Check out this headline:
More problematic for the stock market is that the profit outlook for transportation stocks, particularly ocean shipping companies, is horrible.
The story was about container ships facing the business-killing environment of expenses exceeding revenues. According to the Wall Street Journal, the container-freight rates on the Asia-to-Europe route have sunk like rocks and are now below the cost of fuel. And that doesn’t even include all the other fixed and variable costs.
The Shanghai Containerized Freight Index—the cost of shipping a container from Shanghai to Rotterdam—fell to $243 per TEU (twenty foot equivalent unit), a new all-time low and below the cost of fuel, estimated to be $300 per TEU.
That’s right: For every container an Asia-to-Europe ship transports, it will lose $57. Ouch!
There are a lot more costs to operating a ship than just fuel, which is estimated to account for 40% of operating costs. Drewry Maritime Research estimates that the break-even rate for most container ships is $800 per TEU on that route.
Global demand is weak, but the real culprit is a massive increase in the number of container ships that have come online, mostly ULCSs (Ultra Large Container Ships).
Braemar ACM Shipbroking reported that the industry has added enough capacity to carry 500,000 containers in just the first quarter of 2015. To put that number in perspective, a total of one million containers were shipped in all of 2014!
That’s a 50% increase in capacity.
That supply is going to get even larger. There are backorders for 55 more container ships, 30 of them with a capacity of 18,000 TEU, 12 in the 10,000-11,000 TEU range, and 13 in the 1,400-4,000 TEU range.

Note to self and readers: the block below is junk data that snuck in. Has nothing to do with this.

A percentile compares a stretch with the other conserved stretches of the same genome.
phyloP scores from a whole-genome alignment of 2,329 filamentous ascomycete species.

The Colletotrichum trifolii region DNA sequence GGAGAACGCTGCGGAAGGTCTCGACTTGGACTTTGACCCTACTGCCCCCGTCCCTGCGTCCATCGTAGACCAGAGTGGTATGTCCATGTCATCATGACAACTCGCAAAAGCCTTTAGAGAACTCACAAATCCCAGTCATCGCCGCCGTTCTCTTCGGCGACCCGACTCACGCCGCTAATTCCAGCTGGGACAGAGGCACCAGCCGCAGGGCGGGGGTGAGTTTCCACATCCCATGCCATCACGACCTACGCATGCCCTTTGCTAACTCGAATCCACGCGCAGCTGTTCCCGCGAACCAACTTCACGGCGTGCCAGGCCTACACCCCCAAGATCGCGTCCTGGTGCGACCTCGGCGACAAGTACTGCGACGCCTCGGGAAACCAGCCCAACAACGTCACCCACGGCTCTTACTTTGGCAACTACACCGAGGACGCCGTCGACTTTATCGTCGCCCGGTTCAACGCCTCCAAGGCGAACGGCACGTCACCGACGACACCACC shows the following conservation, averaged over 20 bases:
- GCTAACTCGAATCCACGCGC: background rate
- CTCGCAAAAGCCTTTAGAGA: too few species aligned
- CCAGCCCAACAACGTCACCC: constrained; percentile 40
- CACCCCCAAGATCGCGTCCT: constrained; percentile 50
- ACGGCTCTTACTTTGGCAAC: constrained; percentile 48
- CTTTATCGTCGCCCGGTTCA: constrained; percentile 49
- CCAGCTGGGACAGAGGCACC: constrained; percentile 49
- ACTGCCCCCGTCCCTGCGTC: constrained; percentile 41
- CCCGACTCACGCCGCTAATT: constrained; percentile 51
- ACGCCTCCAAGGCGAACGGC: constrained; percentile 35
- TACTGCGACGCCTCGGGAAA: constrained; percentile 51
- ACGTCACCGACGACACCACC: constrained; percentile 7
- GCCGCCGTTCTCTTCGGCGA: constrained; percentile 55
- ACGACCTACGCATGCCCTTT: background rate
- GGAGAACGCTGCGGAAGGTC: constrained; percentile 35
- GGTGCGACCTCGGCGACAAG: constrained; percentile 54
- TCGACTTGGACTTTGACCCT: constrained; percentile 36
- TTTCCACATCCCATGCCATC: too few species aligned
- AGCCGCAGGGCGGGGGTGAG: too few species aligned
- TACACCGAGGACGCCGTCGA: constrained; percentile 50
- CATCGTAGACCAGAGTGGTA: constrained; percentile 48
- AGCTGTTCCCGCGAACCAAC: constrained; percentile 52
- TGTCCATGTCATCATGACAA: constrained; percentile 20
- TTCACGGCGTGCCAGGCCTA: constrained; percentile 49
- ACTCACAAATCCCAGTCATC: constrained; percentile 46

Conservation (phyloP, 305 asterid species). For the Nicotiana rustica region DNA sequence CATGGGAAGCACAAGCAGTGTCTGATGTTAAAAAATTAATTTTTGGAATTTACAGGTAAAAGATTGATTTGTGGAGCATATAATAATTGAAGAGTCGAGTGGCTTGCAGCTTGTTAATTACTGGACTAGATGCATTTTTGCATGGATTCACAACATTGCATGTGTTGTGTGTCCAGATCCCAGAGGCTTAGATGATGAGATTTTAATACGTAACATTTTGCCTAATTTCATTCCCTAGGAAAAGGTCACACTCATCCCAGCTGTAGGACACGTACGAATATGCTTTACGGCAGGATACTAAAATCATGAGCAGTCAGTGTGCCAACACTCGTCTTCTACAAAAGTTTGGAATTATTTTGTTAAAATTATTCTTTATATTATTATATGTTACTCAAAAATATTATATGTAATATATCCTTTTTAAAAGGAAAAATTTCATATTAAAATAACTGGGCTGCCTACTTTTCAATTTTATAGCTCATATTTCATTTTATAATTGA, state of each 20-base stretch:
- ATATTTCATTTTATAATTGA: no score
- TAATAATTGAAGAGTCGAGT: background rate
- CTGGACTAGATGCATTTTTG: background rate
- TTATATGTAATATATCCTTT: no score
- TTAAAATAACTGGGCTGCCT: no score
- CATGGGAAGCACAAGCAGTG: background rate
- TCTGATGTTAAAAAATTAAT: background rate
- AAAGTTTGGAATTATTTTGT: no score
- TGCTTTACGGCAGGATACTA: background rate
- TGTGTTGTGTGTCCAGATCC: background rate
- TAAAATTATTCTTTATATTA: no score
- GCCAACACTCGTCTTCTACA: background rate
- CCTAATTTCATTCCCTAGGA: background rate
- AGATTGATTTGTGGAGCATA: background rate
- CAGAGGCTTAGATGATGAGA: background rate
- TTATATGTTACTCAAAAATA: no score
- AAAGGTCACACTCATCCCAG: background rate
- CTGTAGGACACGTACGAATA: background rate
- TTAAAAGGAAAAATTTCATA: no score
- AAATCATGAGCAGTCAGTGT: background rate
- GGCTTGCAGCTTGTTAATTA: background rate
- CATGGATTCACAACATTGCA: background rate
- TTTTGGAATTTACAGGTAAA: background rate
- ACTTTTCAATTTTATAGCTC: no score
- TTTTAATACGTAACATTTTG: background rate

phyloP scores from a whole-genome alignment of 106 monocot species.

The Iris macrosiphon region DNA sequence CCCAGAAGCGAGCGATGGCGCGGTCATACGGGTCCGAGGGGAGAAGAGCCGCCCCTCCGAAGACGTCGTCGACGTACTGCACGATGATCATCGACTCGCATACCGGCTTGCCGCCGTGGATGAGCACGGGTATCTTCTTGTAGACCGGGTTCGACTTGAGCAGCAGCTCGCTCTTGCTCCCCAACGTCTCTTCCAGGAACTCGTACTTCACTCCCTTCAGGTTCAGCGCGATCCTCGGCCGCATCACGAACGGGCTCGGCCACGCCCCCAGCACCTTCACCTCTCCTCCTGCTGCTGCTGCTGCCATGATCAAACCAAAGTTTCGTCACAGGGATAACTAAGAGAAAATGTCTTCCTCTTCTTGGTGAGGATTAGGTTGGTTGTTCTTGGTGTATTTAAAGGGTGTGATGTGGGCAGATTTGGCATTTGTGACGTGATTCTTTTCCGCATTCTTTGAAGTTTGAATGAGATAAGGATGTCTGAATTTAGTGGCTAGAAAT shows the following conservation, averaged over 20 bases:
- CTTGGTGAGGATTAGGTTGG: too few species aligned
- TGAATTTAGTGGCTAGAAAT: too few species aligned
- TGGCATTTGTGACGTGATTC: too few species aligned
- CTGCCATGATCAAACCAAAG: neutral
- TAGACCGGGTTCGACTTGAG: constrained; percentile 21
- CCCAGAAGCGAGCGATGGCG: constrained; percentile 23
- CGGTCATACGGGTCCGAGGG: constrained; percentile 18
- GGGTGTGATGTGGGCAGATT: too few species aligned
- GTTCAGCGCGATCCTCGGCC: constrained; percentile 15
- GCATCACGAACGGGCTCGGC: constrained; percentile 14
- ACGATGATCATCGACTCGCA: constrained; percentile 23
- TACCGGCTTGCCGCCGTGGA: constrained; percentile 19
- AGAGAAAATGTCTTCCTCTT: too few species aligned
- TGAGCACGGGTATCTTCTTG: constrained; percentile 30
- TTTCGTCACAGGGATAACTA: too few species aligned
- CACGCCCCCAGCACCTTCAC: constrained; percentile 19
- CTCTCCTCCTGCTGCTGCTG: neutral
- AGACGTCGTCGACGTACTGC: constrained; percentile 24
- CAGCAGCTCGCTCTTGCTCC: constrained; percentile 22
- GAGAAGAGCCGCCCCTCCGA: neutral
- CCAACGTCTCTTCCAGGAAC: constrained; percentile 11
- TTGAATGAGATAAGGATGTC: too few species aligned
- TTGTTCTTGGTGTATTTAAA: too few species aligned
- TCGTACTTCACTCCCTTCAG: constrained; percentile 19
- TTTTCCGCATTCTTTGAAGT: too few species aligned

Maersk Lines, the largest container shipping company in the world, ordered 11 ULCSs capable of carrying 19,600 TEU, with options for six more from South Korea’s Daewoo Shipbuilding & Marine Engineering.
“Unless by a miracle demand grows, we are up for heavy losses in the next quarter and maybe the rest of 2015,” moaned one industry executive.
Hey, this is exactly the type of misallocation of capital you see when the cost of money is taken down to zero.
This oversupply isn’t going to get worked off for years, and while the transportation industry is in trouble, the sickest part of the transportation food chain are the ocean-going shippers.
The Land-Based Transporters Aren’t Doing So Hot Either
Truck and rail are the dominant forms for moving freight in the United States and are crucial parts of the US economy. Billions of dollars of freight is transported across our nation’s highways and railroads every day. In fact, roughly 90% of the value of all goods moved in the US is transported by trucks and trains.
Especially by trucks. In 2014, trucks hauled just under 10 billion tons of freight and collected $700.4 billion, or 80% of total revenue earned by all transport modes.
That’s why I pay close attention to what the American Trucking Associations (ATA) has to say about the state of its industry, and according to the ATA, business isn’t very good.
The association reported that its For-Hire Truck Tonnage Index, which represents the actual tonnage hauled by trucks, fell 3% in April (most recent reporting period) and is definitely trending down.
“Like most economic indicators, truck tonnage was soft in April,” said ATA Chief Economist Bob Costello. Yes, the April numbers were down, but the above chart clearly shows that truck shipments have been down all of 2015.
There is no doubt in my mind that transportation stocks of all kinds are headed lower. As always, timing is everything—so don’t rush out and short a bunch of transportation stocks tomorrow morning.
Being bearish can pay big, though. To see how I’m playing the downtrends, check out my Rational Bear newsletter risk-free for 3 months.
It’s a good time to get started. I have several airlines, railroads, and trucking companies in my sight and expect to place bets against them—using puts or inverse ETFs—in the very near future.